In his groundbreaking work, Learned Optimism: How to Change Your Mind and Your Life, Ph.D. Martin Seligman wrote what should be required reading for every persuasion professional. He initially concentrated on the habits of explanation, or how people explain what most frequently happens to them. Those who were pessimistic (and less resilient) when facing setbacks would blame themselves: “I’m the reason this sale failed.” Optimists, on the other hand, (predisposed to being resilient) would blame the circumstances and then move on to the next challenge: “The buyer was in a bad mood, and there’s nothing I can do about that.”

Seligman notes that optimism won’t change what a salesperson says to the prospective buyer; rather, it will change what the salesperson says to himself after a negative exchange. Instead of telling himself, “I’m no good,” he might rationalize that “the client was too busy to fully consider my offer.” That particular target chose not to agree to your course of action at that particular time. That’s it. There is no connection to your worth as a person or the validity of your viewpoint.

3. Understand the external locus of learning.

For people who claim they already know what they need to know, a setback can be devastating. If, on the other hand, people believe their locus of learning is internal, they can shrug off the setback and tell themselves, I’ll have to get some coaching or read up on how to improve my presentation skills, so next time I’ll experience a better result. The world always seems a little brighter for these people, because they have more arrows in their quiver. You can always learn more about the subject, the target and/or the process of persuasion.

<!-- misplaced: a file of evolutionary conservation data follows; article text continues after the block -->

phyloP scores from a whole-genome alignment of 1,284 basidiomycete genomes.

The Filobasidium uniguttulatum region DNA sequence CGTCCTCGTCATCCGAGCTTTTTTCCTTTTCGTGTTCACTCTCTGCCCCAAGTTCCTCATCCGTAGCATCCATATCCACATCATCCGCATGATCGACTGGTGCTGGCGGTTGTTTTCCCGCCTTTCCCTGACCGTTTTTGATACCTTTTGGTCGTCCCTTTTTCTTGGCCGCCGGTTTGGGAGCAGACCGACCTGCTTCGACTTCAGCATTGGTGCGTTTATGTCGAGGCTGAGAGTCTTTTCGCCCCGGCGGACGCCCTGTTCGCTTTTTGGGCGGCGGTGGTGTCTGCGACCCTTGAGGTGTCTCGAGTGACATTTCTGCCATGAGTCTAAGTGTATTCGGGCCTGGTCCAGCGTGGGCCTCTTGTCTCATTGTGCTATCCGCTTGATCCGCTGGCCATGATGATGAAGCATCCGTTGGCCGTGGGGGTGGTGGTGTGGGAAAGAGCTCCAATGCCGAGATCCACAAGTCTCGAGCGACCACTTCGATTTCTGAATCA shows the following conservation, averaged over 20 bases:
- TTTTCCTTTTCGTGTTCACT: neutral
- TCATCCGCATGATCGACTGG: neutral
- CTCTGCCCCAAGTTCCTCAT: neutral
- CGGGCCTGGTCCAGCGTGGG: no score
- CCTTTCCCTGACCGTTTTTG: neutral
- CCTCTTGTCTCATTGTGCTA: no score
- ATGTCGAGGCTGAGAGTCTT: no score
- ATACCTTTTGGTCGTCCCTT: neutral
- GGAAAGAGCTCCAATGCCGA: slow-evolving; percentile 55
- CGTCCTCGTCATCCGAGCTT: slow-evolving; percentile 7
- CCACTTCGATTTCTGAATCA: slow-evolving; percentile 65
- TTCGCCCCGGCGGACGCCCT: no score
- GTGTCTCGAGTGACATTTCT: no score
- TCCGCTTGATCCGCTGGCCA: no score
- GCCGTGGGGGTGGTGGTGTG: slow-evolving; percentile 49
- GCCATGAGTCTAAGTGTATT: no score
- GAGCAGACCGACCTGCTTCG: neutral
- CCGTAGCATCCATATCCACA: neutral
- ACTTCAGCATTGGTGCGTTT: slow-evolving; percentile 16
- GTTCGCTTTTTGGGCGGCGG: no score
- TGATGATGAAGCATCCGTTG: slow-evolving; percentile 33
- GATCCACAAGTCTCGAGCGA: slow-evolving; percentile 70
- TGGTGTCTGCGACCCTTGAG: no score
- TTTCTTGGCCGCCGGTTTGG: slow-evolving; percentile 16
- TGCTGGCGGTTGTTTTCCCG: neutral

4. Ignore unsolicited feedback.

Alan Weiss, author of Million Dollar Consulting: The Professional’s Guide to Growing a Practice, tells the memorable story of how — following a rousing talk to a capacity crowd that gave him a standing ovation — a speech coach approached him and asked if she could provide some feedback. “Is there anything on the planet that might stop you?” Weiss wisecracked in his own inimitable way. She proceeded to tell him that she couldn’t concentrate on his message, because he always moved around on stage, and that he should stand still to make a point. My point: Pay no attention to suggestions of your so-called “supporters” — especially if they tell you that you should have tried harder or danced on the ceiling. Instead, seek out constructive feedback from credible individuals you trust.

Next time, I’ll explore four more ways to bounce back after hearing “no.”

A Two-Step Process to Measure the Unmeasurable

“You can’t measure morale!” somebody once tried arguing with me. “You can’t measure enthusiasm!”

OK, fair enough. But that doesn’t mean we shouldn’t try. That’s why I have a two-step method to help prove the unprovable:

1. Describe an observable behavior that you believe is an indicator of the desired result.

2. Count the occurrences.

It’s that easy.

If you’re seeking sustained high morale, perhaps you’ll choose to measure whether people are on time for staff meetings, or you might calculate what percentage of the staff is displaying positive emotions during a meeting. If you’re seeking efficient and effective teamwork, count the number of times people come into your office asking for you to settle disputes. If you’re trying to build positive repute, keep track of positive media mentions.